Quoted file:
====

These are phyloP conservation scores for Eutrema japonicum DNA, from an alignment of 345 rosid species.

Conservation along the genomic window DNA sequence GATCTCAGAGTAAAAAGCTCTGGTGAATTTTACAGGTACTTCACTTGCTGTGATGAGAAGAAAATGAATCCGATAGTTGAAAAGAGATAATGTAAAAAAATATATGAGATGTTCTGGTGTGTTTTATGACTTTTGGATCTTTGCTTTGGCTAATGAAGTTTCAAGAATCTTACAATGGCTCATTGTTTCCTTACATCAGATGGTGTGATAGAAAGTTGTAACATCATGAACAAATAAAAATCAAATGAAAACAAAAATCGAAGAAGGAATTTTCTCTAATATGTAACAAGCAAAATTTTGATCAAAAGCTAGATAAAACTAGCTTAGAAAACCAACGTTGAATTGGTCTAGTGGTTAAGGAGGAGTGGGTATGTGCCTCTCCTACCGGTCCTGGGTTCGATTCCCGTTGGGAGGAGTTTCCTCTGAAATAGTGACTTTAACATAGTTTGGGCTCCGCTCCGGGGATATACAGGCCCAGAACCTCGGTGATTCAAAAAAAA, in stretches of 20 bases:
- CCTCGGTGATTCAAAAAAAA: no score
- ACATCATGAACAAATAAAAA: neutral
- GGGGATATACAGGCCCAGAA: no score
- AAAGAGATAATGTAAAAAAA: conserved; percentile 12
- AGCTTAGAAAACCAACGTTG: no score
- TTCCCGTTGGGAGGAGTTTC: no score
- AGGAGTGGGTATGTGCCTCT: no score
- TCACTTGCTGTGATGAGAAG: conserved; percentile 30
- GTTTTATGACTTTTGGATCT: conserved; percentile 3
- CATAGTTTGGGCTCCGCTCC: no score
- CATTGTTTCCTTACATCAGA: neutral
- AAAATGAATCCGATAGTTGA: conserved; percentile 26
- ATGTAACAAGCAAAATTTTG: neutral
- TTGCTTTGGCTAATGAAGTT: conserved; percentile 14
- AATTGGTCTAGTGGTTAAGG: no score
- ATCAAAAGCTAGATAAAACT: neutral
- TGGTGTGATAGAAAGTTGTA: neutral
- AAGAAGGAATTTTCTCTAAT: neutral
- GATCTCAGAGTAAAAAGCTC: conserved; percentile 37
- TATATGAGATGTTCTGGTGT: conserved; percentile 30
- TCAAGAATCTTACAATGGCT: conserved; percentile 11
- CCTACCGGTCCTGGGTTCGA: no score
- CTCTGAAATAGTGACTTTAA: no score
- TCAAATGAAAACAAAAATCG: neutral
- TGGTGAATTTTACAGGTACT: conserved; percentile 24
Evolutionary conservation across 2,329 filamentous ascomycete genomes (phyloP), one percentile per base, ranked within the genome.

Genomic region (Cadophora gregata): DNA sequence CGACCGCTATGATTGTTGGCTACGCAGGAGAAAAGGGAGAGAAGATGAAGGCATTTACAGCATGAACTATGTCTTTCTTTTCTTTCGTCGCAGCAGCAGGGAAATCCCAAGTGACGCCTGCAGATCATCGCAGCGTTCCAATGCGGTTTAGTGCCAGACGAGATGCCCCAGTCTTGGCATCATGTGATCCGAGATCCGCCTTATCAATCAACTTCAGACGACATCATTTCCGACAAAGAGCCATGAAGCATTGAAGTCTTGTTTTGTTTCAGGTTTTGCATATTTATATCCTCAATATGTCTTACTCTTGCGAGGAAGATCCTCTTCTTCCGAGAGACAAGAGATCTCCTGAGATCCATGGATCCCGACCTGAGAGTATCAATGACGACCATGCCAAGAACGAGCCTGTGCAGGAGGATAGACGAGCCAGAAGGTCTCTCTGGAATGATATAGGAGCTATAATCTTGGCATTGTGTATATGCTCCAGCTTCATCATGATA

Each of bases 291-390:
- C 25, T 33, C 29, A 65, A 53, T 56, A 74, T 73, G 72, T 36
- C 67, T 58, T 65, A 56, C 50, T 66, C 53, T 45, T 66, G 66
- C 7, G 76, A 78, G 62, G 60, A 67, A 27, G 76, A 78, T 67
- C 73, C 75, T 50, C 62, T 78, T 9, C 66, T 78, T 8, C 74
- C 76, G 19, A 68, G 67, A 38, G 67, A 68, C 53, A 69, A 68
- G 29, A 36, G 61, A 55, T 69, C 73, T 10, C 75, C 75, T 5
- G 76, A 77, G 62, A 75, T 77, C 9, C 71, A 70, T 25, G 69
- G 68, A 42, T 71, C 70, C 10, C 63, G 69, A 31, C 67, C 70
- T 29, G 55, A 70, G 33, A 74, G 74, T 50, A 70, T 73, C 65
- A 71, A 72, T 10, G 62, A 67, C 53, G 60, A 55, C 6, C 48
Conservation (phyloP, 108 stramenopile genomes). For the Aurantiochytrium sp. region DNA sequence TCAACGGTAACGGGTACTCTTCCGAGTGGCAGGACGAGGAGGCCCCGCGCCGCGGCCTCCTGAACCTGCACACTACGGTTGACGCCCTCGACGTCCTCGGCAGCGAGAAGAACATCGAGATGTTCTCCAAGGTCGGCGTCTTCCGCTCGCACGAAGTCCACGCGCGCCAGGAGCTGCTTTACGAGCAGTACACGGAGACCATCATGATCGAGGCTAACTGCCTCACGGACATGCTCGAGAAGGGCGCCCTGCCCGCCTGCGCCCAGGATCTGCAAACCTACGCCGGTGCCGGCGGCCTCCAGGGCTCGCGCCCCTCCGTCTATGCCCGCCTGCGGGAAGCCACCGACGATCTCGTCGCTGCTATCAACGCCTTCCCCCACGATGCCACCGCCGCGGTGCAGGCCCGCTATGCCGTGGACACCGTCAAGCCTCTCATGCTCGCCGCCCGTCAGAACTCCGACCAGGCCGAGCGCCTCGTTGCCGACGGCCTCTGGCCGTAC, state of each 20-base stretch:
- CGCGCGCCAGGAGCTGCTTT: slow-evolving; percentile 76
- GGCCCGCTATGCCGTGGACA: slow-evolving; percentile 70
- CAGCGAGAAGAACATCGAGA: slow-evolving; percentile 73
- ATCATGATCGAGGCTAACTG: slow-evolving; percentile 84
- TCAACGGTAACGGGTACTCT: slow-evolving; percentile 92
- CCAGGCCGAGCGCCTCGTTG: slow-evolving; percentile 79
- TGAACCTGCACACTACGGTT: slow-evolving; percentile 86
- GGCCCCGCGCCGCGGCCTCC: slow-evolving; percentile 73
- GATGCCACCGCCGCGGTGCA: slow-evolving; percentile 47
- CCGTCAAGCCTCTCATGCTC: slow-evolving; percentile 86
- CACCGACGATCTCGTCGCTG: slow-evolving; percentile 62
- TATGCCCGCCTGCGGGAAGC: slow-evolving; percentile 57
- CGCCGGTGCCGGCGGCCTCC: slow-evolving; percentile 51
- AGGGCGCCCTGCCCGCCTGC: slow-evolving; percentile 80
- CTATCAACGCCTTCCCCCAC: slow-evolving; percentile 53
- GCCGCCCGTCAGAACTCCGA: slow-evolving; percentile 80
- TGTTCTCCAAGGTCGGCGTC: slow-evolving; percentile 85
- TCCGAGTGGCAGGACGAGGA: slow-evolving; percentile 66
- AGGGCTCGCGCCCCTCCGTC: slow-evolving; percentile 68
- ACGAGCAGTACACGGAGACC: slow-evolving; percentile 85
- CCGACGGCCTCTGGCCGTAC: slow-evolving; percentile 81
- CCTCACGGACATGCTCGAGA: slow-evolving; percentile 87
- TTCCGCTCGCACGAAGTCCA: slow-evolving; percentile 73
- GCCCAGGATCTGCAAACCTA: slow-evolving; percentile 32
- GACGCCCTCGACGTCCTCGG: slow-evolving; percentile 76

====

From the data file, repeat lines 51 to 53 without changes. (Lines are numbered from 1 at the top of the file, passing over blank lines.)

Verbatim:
- CCGTCAAGCCTCTCATGCTC: slow-evolving; percentile 86
- CACCGACGATCTCGTCGCTG: slow-evolving; percentile 62
- TATGCCCGCCTGCGGGAAGC: slow-evolving; percentile 57